Biden’s 44.6% capital gains tax proposal likely a ‘nothing burger’

Biden’s 44.6% capital gains tax proposal likely a ‘nothing burger’

President Joe Biden’s proposal to increase the capital gains tax rate to 44.6% for certain people — the highest rate in United States history — will likely be a “nothing burger” for the average crypto investor.

Matthew Walrath, the founder of CryptoTaxMadeEasy told Cointelegraph that Biden’s latest tax promises probably wouldn’t affect most people in crypto, even if they did end up being signed into law.

“For 99.9% of people, it’s a big, fat nothing burger because it’s essentially just a proposal.”

The suggested tax rate — as well as an additional proposal to impose a 25% tax on unrealized gains — has garnered massive attention across social media despite the information being public for more than a month.

The now widely-referenced 44.6% figure was introduced in a March 11 Department of Treasury explanation document which outlined that the figure would only come into effect if two separate proposals — one aimed at increasing the top ordinary tax rate and the other aimed at increasing the investment income tax rate — were approved.

The proposal was suggested in a separate document from the Budget. Source: Department of Treasury

“The proposal essentially says they want to raise the long-term capital gains tax rate for people earning over $1 million a year to 44.6%,” said Walrath.

“Really high-income earners could potentially — if this budget proposal goes through — face a much higher long-term capital gains tax rate. But for the most part, it’s unlikely that it’s going to affect the average crypto user.”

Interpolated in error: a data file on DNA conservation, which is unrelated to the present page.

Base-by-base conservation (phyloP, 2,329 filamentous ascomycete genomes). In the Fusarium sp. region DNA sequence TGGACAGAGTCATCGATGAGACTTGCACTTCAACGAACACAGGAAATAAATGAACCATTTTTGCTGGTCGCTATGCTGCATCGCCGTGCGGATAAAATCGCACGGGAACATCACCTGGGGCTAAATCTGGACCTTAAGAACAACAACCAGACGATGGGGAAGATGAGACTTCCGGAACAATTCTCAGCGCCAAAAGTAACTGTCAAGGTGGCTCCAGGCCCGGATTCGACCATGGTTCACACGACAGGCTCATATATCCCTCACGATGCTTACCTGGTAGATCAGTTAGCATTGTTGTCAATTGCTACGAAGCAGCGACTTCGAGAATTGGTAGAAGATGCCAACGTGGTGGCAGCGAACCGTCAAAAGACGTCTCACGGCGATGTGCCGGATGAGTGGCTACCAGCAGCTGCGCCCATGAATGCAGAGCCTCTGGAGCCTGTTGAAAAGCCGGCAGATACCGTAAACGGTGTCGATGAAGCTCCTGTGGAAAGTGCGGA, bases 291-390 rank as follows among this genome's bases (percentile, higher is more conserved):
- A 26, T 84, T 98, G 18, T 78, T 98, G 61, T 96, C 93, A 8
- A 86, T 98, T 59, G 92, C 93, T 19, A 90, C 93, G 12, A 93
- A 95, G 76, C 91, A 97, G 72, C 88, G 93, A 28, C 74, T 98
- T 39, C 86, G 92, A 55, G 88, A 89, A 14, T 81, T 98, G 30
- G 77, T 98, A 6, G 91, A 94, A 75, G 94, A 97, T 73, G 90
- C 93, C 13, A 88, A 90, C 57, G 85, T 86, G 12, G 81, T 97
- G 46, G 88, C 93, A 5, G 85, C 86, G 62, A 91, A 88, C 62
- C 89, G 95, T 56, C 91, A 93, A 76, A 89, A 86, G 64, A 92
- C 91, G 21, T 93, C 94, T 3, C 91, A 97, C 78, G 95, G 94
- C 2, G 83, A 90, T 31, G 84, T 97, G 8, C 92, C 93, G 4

Echoing Walrath’s position, pseudonymous crypto accountant SqueezeTaxes said the backlash toward the proposal was just another “headline catfish” before breaking down what the proposed policies mean for U.S. citizens.

Squeeze explained that the proposals were centered around bringing the highest federal tax bracket to 39.6% as well as increasing the Net Investment Income Tax (NIIT) to a 5% rate. Combined the figure evens out to 44.6%.

Source: SqueezeTaxes

“The average income earner will not be affected by this. Biden’s tax proposals are targeting high-income earners, at least $400k or more on one end, and $1 million or more on another end,” Squeeze told Cointelegraph.

According to data from crypto payment firm TripleA, the annual income for the average crypto investor internationally stands at around $25,000. This figure, however, includes income data from countries with lower average incomes than those in the United States. 

Is Biden coming for unrealized gains?

Notably, Biden’s Federal Budget proposal also included a 25% tax on unrealized gains for ultra-high-net-worth individuals.

In an April 25 post to X, Bitcoin commentator Jason Williams described the 25% tax proposal as “insane,” adding that it could “singlehandedly crush the economy.”

Source: Jason A. Williams

Related: IRS releases draft of 2025 digital asset reporting form for US taxpayers

However, Biden’s proposed 25% tax targeting unrealized gains would only apply to individual taxpayers with more than $100 million in net assets, per a report from tax analysts at taxation advisory firm Grant Thornton.

“It’s the same with the unrealized capital gains tax rate. It’s for ultra-high-net-worth individuals. If it were to go through, it’s not going to affect pretty much anybody on Crypto Twitter,” Walrath jested.

Ultimately, Walrath said that Biden’s tax proposals could be seen as political “posturing” designed to curry favor with a lower-income voter base.

“It’s more of a posturing political play. The Democratic Party has kind of made an enemy out of wealthy people, and that’s one of the ways that they play to a low-income, low-education base.”

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